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Arts and Entertainment

The Golden Globes Remain Suspect, But Hollywood Will Embrace Them Anyway

A photo of two large white signs with the words "Golden Globe Awards" in blue lettering on them.
The Golden Globes are returning to NBC on Tuesday night following a one-year broadcast ban.
(Joe Shlabotnik
/
Creative Commons on Flickr)
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In nature, they’re called symbiotic relationships — like the remora fish, which attaches to a shark’s underbelly and scarfs on its food scraps, keeping the shark’s body clean and enjoying safe passage from predators in exchange.

In show business, the same relationship underpins the Golden Globes.

The annual awards presented by the Hollywood Foreign Press Assn. are the industry’s answer to mutualism, because the two species (Hollywood and the Golden Globes) benefit from each other's existence. And that’s why, after a one-year broadcast ban prompted by the HFPA’s scandalous behavior, the Globes are returning on Tuesday night, with Hollywood mostly following in lockstep.

The HFPA says it has worked to reform itself in the wake of a series of damaging articles in The Los Angeles Times ahead of the 2021 Golden Globes ceremony. The Times reported that there was not a single Black voter among the HFPA’s 87 members; that the organization engaged in questionable financial self-dealing; and that voters accepted a posh junket to France and then nominated the middlebrow show, Emily in Paris, the subject of the junket.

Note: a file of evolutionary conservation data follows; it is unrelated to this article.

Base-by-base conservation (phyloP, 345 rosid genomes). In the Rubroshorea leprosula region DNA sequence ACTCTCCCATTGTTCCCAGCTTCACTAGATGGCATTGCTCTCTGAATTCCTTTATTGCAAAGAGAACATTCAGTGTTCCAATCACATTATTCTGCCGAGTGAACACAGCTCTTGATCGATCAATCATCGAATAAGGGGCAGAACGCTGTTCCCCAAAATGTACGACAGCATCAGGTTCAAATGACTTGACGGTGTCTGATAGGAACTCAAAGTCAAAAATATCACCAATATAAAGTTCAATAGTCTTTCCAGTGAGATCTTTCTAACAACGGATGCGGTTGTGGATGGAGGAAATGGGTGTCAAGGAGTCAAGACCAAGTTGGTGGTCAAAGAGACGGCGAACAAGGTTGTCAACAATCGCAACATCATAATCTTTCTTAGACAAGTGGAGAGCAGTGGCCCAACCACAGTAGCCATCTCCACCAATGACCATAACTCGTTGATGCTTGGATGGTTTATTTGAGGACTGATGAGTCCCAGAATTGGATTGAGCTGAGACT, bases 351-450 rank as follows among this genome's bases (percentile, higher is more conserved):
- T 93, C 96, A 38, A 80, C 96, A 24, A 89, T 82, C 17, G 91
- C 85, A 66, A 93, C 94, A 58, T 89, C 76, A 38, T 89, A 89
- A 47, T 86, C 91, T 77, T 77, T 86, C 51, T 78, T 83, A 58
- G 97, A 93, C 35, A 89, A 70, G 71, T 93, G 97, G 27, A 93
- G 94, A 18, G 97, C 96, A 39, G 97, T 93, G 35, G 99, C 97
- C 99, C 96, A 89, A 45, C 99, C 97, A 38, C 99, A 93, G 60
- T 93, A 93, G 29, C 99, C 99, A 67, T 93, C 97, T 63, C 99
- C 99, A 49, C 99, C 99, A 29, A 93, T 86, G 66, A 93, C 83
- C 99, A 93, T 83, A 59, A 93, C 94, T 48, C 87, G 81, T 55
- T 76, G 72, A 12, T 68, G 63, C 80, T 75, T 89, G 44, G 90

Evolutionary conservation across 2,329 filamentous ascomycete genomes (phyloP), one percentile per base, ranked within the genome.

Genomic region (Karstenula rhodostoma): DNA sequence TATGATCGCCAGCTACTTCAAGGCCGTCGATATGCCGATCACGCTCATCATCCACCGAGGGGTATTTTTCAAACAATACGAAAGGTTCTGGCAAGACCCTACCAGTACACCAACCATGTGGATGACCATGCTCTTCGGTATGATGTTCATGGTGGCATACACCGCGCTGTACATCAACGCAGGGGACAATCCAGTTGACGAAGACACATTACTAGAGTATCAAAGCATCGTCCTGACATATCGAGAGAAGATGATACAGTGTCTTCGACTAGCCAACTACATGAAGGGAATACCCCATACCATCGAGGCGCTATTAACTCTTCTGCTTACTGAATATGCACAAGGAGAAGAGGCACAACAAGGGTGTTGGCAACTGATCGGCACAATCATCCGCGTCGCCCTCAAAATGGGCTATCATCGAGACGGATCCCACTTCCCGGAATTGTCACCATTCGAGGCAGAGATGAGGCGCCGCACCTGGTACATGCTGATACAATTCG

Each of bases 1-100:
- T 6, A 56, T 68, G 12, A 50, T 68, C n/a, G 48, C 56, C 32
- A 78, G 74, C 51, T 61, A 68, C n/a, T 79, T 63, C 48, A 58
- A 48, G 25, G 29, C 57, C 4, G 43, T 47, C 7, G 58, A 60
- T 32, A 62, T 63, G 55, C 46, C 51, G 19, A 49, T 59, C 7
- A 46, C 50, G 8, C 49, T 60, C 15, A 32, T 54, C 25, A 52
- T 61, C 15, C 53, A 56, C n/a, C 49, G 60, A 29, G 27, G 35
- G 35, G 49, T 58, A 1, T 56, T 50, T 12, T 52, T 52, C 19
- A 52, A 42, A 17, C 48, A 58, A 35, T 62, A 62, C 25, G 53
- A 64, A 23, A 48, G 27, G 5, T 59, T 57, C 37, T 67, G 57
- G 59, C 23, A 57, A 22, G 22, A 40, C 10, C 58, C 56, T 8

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Scarlett Johansson said in 2021 that interview questions posed by HFPA members “bordered on sexual harassment” and decried the industry’s fealty to the Golden Globes. “The HFPA is an organization that was legitimized by the likes of Harvey Weinstein to amass momentum for Academy recognition and the industry followed suit,” Johansson said. “Unless there is necessary fundamental reform within the organization, I believe it is time that we take a step back from the HFPA.”

The HFPA says it has added six Black voters, has strengthened voter eligibility rules, and has new rules regarding financial conduct. All the same, the organization remains populated with obscure journalists working for indeterminate outlets. The HFPA once listed the news outlets of its now 96 voters, but that information is no longer available on its website. (Note: The HFPA Charitable Trust is a KPCC/LAist donor).

Some prominent performers are refusing to attend the Golden Globes NBC broadcast. Brendan Fraser, who stars in and could be nominated for an Academy Award for The Whale, was groped by then-HFPA president Philip Berk at a luncheon in 2003 and said he won’t show. (Berk was not disciplined, and the HFPA said that even though “Berk inappropriately touched Mr. Fraser,” it was “intended to be taken as a joke and not as a sexual advance.”)

But a list of Globe presenters suggests many actors will attend, including Claire Danes, Eddie Murphy, Jennifer Hudson, Henry Golding, Hilary Swank, Jennifer Coolidge, Letitia Wright, Regina Hall and Salma Hayek.

And we’re not making this part up: Sean Penn will introduce Ukraine President Volodymyr Zelenskyy, who will share “a special message of peace” to the Golden Globe audience.

What questions do you have about film, TV, music, or arts and entertainment?
John Horn, entertainment reporter and host of our weekly podcast Retake, explores whether the stories that Hollywood tells about itself really reflect what's going on?